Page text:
Is Sore Throat a Confirmed Symptom of Coronavirus Infection?

·2-min read

There’s still a lot unknown about the novel coronavirus but most symptoms are considered to be more or less universal at this point. However, how reliable can sore throat be as a symptom to indicate the presence of a possible COVID-19 infection?

Even more than six months after being declared as a pandemic by the World Health Organisation, the virus seems to be growing exponentially each day. As with the virus, misinformation and myth are also growing larger in number each day. Given the intensity of the virus spread, it’s important to separate facts from fiction when it comes to information about the disease, its spread, and the dangers.

Here’s one most commonly associated symptom with COVID-19 – a sore throat. But how definitive is it as a symptom?

An earlier study in China had reported that less than 14% of the 55,000 patients observed (confirmed cases of COVID-19) had a sore throat. According to the Centres for Disease Control and Prevention (CDC) in the USA, the developments of symptoms can vary largely from person to person. No one knows for sure why, but everyone’s body seems to react slightly (or very) differently to the virus. So, it is possible to have a sore throat, but it’s also likely that you may have a combination of other symptoms as well, minus the throat itch.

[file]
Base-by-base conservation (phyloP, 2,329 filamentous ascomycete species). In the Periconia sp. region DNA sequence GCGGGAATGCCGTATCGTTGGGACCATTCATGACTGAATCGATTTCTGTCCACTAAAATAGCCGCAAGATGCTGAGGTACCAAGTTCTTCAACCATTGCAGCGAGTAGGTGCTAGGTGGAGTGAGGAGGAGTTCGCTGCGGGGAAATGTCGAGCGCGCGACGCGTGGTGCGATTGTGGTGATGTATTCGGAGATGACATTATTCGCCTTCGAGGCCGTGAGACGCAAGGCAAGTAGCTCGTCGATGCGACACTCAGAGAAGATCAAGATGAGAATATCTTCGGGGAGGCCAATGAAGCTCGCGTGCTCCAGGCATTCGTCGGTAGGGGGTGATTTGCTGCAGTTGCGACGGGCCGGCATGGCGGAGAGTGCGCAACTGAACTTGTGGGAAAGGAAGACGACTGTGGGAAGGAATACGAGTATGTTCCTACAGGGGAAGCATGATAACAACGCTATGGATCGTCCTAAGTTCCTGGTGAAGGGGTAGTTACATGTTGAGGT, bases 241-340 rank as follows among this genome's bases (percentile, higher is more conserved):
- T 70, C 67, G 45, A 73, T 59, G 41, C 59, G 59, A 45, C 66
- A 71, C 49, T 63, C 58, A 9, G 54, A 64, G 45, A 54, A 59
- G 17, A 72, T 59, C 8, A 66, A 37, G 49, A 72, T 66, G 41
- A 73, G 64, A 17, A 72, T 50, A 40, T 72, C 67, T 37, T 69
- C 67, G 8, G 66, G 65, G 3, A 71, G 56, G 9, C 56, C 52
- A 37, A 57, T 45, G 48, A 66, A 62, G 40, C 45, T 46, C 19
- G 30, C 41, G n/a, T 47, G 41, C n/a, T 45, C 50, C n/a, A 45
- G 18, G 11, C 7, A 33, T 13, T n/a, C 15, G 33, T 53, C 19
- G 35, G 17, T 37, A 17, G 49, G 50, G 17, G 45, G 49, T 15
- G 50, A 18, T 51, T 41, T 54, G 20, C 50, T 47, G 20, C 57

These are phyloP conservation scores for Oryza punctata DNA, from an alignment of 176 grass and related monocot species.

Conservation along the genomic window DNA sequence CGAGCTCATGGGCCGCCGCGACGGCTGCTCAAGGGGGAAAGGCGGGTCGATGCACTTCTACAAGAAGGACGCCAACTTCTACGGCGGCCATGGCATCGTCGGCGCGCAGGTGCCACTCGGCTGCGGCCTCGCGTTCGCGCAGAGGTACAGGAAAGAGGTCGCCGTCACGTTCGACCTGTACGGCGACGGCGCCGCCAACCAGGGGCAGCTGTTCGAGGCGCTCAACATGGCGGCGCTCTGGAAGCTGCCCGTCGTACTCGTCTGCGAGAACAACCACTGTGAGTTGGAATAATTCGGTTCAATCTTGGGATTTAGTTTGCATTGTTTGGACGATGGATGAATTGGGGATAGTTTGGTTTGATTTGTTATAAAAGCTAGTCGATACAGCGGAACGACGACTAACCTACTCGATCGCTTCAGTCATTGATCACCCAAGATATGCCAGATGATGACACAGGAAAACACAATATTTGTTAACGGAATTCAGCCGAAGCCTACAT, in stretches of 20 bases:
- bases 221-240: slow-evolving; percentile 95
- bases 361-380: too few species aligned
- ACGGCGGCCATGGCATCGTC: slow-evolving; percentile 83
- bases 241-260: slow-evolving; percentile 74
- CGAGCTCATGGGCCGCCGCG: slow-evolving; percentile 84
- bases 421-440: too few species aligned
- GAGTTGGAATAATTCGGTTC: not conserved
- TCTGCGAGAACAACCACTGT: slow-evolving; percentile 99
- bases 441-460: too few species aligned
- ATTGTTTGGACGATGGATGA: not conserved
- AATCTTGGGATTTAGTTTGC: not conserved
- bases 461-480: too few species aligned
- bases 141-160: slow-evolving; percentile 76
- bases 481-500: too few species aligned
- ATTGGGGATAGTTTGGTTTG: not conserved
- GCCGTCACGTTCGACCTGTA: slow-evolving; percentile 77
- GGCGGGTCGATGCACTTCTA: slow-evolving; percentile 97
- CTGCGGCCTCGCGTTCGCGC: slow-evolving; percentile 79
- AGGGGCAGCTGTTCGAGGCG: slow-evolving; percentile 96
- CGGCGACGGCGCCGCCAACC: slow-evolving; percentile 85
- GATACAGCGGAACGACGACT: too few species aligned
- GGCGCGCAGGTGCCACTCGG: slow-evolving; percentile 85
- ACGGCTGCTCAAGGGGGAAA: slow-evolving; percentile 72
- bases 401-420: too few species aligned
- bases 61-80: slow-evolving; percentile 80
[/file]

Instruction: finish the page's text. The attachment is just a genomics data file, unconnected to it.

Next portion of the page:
Another issue with a symptom like sore throat is its ubiquitous presence with a number of other diseases. Maybe you have a common cold, maybe a tonsillitis infection, or some other respiratory infection?

There are many meme-like images on social media platforms that speak with authority, differentiating between a cough for COVID-19 and a cough for common flu. But it is ideal to not trust those sources. The only way to confirm whether a sore throat or cough is caused by a virus or infection other than coronavirus is to look at the larger collection of symptoms and get tested.

The most observed symptoms in COVID-19 patients are cough, fever, and fatigue (barring asymptomatic cases where a person may have no physical signs of infection). If your sore throat presents with a combination of other symptoms, isolate first. If you have a regular physician, call them to discuss the symptoms and follow the instructions.